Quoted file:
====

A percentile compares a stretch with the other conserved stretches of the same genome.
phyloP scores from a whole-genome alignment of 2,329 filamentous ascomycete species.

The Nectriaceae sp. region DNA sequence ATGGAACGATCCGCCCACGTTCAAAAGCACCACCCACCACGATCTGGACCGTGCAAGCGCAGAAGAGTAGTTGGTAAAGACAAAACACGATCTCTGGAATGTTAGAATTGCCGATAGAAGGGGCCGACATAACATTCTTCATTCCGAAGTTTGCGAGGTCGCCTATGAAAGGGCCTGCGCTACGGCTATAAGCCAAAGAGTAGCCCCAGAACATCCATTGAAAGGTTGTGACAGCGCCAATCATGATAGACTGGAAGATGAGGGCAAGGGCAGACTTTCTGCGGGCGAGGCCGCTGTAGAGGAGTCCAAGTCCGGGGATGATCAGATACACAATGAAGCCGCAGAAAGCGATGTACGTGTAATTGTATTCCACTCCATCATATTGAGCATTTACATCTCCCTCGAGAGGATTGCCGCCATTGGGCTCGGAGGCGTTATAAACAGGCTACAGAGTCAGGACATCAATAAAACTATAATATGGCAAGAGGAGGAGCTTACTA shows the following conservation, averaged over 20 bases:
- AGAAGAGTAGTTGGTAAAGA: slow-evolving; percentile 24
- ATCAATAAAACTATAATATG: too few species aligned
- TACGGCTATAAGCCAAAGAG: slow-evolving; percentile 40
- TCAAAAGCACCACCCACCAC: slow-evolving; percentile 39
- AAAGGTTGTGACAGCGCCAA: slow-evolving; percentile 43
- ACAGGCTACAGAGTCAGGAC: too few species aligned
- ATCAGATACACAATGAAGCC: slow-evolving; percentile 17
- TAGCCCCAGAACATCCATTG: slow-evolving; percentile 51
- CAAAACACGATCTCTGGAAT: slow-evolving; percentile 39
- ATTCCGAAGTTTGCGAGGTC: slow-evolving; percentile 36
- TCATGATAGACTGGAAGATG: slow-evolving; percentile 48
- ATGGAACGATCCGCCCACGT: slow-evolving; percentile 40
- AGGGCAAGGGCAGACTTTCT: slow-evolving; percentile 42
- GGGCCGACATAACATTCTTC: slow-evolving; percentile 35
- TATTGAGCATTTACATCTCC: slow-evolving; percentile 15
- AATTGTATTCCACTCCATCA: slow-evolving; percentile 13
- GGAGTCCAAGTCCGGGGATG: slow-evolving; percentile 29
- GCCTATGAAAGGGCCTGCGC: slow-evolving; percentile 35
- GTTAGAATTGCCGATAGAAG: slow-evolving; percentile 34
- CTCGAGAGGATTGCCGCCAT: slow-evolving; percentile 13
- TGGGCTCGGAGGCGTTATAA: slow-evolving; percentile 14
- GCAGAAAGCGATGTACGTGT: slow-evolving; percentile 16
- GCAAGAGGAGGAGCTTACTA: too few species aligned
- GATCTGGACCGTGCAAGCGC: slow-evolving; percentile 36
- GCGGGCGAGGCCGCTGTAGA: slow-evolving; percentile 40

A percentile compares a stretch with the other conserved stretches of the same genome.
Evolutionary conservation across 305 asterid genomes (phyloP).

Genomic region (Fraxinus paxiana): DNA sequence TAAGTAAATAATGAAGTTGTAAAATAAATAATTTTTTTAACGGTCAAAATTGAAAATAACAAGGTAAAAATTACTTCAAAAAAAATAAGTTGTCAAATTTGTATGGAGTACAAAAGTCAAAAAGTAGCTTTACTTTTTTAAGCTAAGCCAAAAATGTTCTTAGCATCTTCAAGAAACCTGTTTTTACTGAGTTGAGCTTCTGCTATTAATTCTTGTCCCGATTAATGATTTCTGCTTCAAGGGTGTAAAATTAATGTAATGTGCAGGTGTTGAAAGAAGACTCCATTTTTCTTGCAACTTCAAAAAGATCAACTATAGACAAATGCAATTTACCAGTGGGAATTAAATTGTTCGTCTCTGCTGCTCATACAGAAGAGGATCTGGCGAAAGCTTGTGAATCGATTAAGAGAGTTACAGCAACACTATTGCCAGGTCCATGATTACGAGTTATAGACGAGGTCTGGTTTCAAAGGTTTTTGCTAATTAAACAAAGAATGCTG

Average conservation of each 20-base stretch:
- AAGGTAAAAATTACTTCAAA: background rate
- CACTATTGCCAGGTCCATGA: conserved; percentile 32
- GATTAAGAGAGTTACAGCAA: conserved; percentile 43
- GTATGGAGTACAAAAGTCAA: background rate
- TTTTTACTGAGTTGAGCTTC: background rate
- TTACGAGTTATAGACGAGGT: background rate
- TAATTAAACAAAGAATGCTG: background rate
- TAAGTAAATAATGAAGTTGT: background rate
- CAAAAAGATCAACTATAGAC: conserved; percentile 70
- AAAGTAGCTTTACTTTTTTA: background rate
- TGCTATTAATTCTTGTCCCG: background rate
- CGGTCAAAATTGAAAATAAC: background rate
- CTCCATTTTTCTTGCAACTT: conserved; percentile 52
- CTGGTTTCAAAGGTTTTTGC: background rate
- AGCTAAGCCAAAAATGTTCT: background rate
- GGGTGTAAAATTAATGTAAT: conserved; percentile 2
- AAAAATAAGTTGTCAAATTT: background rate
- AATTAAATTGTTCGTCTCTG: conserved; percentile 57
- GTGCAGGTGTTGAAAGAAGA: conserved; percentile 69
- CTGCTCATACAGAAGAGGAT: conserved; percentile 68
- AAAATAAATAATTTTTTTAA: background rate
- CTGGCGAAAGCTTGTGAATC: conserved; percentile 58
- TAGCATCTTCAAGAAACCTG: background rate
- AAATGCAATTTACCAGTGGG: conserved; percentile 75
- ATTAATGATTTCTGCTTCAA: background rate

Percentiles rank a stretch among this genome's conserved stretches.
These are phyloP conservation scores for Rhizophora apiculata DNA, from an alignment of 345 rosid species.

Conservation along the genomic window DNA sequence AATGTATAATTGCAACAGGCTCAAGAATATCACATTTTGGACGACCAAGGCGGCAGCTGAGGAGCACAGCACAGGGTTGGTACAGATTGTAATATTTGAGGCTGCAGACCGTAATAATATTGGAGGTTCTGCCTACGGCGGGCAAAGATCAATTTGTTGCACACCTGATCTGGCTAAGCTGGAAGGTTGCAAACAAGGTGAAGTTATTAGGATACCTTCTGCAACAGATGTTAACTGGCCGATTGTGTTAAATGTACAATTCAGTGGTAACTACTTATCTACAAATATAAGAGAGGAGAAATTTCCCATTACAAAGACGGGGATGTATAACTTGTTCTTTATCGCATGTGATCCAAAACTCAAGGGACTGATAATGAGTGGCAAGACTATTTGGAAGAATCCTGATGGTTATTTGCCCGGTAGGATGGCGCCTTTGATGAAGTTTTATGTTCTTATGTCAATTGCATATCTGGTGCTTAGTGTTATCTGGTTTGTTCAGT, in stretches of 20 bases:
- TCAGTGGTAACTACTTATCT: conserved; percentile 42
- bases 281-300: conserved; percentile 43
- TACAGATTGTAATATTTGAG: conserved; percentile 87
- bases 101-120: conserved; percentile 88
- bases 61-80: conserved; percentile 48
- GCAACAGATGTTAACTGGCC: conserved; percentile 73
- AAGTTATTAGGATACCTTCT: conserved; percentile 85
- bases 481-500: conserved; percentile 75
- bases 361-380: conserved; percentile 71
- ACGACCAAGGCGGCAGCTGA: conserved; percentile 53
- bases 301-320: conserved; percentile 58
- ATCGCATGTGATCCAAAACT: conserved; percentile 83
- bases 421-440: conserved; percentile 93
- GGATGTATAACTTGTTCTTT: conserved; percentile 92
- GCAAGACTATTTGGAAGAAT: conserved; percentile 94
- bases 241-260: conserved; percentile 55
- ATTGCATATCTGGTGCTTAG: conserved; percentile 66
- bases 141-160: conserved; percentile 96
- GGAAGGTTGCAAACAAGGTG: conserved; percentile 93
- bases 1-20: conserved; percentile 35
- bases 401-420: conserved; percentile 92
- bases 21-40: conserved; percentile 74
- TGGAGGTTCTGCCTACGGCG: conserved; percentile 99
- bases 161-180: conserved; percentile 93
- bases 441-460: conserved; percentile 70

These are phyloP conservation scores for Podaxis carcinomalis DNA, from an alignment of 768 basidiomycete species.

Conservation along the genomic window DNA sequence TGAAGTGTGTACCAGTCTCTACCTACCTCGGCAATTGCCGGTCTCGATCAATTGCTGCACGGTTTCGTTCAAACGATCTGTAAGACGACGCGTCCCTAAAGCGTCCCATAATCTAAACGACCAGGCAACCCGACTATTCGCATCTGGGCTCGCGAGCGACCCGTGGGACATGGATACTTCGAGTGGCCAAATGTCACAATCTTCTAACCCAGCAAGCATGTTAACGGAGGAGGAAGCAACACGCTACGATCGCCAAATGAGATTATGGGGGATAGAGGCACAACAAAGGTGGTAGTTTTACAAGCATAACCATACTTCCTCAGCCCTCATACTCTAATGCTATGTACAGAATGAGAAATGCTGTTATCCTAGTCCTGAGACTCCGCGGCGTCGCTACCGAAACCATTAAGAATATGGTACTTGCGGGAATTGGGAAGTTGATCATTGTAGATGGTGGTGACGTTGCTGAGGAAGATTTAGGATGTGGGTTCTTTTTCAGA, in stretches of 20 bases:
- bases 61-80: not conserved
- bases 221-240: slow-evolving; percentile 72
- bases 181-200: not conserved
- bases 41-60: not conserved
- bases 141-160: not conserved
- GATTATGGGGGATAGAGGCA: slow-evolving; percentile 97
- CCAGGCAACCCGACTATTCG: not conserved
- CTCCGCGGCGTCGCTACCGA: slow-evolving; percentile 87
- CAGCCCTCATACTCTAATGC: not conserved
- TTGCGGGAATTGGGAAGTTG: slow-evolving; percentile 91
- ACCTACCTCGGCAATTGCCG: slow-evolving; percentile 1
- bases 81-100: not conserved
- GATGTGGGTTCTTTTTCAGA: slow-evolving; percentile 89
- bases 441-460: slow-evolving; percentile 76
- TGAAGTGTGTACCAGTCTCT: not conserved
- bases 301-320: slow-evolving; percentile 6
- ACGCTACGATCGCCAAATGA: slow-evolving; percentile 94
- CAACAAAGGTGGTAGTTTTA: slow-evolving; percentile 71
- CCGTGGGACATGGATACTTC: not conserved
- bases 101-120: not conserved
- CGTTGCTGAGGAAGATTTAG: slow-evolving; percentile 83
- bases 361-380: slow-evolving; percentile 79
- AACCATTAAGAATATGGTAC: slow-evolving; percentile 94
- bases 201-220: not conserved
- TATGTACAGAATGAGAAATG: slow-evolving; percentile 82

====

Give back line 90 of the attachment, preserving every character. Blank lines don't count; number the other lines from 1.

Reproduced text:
- bases 181-200: not conserved